Update: June 2020
EY announced €1.9bn of cash missing, CEO arrested, Wirecard AG filed for insolvency
May 8, 2020
The KPMG report and other information suggest that EY may have been repeatedly deceived by Wirecard when preparing past audit opinions. Internal chats among Wirecard finance employees seem to imply that EY Munich influenced another EY office as a favour for senior management in Munich. This situation is detrimental for all stakeholders in Wirecard.
Given KPMG’s findings, and with this knowledge, can EY still stand by its previous audit opinions and Wirecard’s accounting treatment? We believe it is essential EY reviews its prior audits and takes account of the KPMG report and the other information now available to ensure a sufficiently rigorous process when handling the current audit.
Throughout the KPMG report, it’s clear that KPMG’s forensic opinion often differs from that of EY, Wirecard’s group auditor. Most notably, as we highlighted in our last article, EY’s acceptance of Edo Kurniawan’s accounting opinion for treating escrow accounts as cash, written and sent just days before the 2016 audit was signed, raises concerns about the amount of time EY had to perform robust and independent analysis of this and other key accounting issues.
As a second example, how were EY happy to allow Wirecard to report TPA revenue on a gross basis when Wirecard had no access to merchant records or KYC? It is risible that hundreds of millions of euros of revenue were booked and “audited” based solely on the presentation of quarterly excel spreadsheets from TPA partners.
To be fair, EY’s lack of insight into the situation does not look like their fault. Communications within the Wirecard finance team in 2016 and 2017 make for astonishing reading. It’s clear that there’s little respect for EY. Executives in the finance team gloat while making derogatory comments related to how they can get EY to do whatever they want. Was EY aware of how they were viewed, or more likely, were they simply lied to?
We attach two internal chats from Wirecard below to illustrate:
Chats are reproduced verbatim
The chat clearly suggests that after a specific request from Wirecard’s CFO (Burkhard Ley) and deputy CFO (Stephan von Erffa), EY Munich brought about a change in an audit partner for Wirecard in India. And Matthias and Edo are blatantly claiming they’ll “brainwash” the new audit team.
They were gloating that they will never be forced to accept any impairments, with the clear implication being that it’s because they can rely on EY to simply accept their numbers and accounting at face value.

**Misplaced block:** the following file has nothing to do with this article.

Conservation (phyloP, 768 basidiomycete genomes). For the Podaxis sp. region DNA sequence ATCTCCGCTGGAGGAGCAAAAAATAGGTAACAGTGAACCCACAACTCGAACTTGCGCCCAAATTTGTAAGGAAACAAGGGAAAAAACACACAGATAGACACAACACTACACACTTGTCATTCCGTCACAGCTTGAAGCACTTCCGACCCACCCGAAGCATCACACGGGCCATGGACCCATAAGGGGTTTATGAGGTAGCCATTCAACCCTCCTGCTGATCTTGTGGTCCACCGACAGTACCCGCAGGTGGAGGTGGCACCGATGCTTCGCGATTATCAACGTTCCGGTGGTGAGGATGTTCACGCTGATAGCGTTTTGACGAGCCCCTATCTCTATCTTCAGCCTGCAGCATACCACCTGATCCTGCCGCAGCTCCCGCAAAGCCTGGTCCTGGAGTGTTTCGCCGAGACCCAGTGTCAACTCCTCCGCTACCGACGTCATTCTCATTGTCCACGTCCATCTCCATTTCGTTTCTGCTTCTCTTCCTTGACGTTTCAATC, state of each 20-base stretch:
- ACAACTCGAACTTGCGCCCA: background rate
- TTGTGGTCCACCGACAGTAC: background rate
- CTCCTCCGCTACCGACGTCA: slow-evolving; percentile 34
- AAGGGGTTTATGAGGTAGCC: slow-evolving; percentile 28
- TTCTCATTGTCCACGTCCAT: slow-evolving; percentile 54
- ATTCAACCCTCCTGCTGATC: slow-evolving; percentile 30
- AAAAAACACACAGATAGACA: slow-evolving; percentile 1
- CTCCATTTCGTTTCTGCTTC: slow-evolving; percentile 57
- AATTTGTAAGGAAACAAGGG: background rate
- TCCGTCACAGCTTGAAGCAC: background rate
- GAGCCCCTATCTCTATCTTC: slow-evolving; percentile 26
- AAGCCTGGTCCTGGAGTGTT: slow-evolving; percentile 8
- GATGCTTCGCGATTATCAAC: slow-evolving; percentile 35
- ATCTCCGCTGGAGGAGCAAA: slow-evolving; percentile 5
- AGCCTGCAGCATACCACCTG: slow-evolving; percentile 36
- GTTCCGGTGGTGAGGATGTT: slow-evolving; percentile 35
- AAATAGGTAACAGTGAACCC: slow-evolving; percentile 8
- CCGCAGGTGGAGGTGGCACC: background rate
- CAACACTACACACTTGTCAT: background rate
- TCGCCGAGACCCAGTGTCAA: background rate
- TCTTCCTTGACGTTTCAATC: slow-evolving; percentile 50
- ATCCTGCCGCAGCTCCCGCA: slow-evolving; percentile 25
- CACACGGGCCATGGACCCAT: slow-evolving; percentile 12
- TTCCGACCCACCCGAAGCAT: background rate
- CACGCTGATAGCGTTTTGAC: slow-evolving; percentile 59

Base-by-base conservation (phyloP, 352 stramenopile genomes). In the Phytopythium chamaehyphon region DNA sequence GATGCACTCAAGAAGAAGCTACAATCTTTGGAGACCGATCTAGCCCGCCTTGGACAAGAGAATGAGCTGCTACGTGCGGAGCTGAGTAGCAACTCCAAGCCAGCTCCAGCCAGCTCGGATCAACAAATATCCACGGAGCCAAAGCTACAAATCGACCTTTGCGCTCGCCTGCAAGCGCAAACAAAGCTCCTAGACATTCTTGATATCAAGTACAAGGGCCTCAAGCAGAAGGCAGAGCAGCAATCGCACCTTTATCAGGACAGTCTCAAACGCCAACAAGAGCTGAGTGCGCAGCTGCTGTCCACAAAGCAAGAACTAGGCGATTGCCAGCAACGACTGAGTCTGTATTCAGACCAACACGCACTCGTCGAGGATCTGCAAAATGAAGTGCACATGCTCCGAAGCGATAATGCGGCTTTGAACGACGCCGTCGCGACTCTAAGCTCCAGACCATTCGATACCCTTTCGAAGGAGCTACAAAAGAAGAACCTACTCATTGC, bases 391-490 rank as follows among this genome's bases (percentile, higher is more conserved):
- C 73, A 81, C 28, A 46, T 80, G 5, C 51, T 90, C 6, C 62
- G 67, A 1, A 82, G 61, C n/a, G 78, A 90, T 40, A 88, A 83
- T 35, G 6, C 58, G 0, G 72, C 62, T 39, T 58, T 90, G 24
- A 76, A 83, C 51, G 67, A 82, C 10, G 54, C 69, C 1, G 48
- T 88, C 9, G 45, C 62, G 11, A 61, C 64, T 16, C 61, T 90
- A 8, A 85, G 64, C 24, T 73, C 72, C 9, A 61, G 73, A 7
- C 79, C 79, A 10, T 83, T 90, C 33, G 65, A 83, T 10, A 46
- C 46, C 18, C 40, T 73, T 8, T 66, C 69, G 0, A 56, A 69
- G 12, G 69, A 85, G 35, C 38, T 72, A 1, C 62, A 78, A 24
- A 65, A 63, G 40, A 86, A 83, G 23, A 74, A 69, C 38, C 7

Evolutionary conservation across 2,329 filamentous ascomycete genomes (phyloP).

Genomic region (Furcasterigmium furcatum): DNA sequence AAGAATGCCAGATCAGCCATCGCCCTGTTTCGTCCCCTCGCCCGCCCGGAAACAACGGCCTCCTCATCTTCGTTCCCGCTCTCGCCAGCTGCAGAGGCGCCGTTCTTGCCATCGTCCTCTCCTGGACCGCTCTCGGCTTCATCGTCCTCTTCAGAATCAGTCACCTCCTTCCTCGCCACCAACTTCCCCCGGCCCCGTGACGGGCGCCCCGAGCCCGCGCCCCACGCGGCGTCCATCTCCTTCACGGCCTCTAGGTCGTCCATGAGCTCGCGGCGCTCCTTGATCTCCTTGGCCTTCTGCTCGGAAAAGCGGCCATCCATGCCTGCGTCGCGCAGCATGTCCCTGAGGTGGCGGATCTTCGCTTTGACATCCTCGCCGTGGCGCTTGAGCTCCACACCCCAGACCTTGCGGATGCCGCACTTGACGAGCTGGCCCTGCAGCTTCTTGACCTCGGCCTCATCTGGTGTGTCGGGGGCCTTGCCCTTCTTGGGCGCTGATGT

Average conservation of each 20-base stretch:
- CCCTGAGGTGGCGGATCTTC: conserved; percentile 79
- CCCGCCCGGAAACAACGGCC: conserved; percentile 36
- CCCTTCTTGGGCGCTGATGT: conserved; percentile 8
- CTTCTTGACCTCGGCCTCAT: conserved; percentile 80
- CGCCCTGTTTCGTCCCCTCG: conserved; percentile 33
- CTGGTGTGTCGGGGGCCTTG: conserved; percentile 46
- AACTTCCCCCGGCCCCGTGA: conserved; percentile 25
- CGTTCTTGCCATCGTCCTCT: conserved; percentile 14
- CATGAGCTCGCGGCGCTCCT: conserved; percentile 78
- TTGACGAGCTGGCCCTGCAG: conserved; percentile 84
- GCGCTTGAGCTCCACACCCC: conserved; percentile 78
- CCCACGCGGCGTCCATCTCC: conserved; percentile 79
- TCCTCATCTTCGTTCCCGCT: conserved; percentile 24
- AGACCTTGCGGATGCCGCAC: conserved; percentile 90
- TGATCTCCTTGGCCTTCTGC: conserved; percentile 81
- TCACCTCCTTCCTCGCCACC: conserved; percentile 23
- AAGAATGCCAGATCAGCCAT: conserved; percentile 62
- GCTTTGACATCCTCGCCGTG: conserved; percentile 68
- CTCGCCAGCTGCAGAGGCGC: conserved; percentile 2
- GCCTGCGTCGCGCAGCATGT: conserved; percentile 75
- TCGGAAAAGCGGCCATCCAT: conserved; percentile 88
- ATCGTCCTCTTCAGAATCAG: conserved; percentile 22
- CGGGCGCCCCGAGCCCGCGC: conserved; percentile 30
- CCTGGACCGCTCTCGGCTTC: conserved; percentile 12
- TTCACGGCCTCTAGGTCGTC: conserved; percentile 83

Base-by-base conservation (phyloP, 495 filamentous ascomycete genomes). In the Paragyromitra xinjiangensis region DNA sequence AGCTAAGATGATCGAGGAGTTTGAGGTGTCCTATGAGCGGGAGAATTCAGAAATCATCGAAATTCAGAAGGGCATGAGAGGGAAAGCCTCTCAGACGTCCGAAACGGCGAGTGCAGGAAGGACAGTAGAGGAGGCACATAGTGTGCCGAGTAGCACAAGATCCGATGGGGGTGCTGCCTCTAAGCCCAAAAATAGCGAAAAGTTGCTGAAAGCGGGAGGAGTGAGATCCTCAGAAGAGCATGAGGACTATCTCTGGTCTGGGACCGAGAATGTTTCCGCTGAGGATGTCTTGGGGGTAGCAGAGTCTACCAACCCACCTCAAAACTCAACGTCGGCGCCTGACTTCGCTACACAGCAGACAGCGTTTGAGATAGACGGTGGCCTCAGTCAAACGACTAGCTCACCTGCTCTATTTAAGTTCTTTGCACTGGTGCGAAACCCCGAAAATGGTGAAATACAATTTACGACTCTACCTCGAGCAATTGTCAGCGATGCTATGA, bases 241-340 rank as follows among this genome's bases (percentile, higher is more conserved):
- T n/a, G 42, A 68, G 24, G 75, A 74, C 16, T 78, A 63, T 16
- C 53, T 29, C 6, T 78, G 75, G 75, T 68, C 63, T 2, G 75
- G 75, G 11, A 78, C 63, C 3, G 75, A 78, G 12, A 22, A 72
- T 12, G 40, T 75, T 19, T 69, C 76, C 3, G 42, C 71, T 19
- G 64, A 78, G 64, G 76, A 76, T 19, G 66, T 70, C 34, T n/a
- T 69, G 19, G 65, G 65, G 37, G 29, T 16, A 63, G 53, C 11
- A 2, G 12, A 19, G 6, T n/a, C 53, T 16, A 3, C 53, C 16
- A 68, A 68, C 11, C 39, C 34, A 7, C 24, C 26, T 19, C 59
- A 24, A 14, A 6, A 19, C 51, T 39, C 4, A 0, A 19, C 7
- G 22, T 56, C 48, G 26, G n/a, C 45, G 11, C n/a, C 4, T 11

EMIF, the anonymous PE fund that made ~€300m of profits from Wirecard’s Indian transaction just weeks earlier was based in Mauritius. It seems highly likely that the project Wirecard’s head of M&A was involved with in Mauritius in November 2015 related to the Hermes deal.
We have previously published our substantial concerns regarding the investments made by EMIF shortly after the Hermes transaction that generated substantial high-margin software revenues for Wirecard’s other subsidiaries – was Matthias involved in those deals?
Maxcon is likely a typo of Maxcone, a partner to PayEasy (TPA3), which was reported on by the FT last year. PayEasy is run by Chris Bauer, a former Wirecard executive.
And “Carlos” almost certainly refers to Carlos Hauser, currently the beneficiary of a Wirecard loan of €115M as CEO of Ocap Management, a company until recently owned by Senjo Group (TPA2).
On an unrelated but similar theme of senior Wirecard executives going to work for TPAs, Arne Matthias, an EVP of Wirecard until November 2019, in January 2020 took a job as COO at PXP Financial, a payment processor that was bought by Senjo Group (TPA2) in 2017 via a loan from Wirecard Bank.
The in-dealings and circularity of Wirecard’s operations in payments never fail to surprise.
We have and can provide to regulators more examples that should be of grave concern to anyone. It appears clear that Wirecard’s finance team spent considerable amounts of time finding ways to misdirect and mislead their EY counterparties. We think EY needs to consider whether Wirecard has violated the terms of their letter of representation and declaration of completeness.
EY’s recent audit of NMC is currently under investigation by the Financial Reporting Council in the UK. There are striking parallels to Wirecard, most notably the huge profits generated through the UAE! Recall that Wirecard’s secretive UAE entity, Cardsystems Middle East (CME), generated over €500M in profits between 2015-2018 without being audited, though Wirecard has stated it was incorporated into the group audit by EY.
We believe that based on the information from the KPMG report, combined with the importance of Edo’s questionable cash opinion and Wirecard’s intention to “brainwash”, EY should withdraw their prior audit opinions. EY’s withdrawal is further strengthened when taking into account the Wirecard finance team opinion of EY’s staff and abilities, especially Martin Dahmen, the current audit partner.
|Wirecard Brazil (€M)||Our|
|Company Reported MCA||400||400|
|Brazil % Estimate||40%|
|Brazil MCA Estimate||160||160|
|Monthly Credit Volume||37.2||37.2|
|Calculated MCA Balance||18.6||18.6|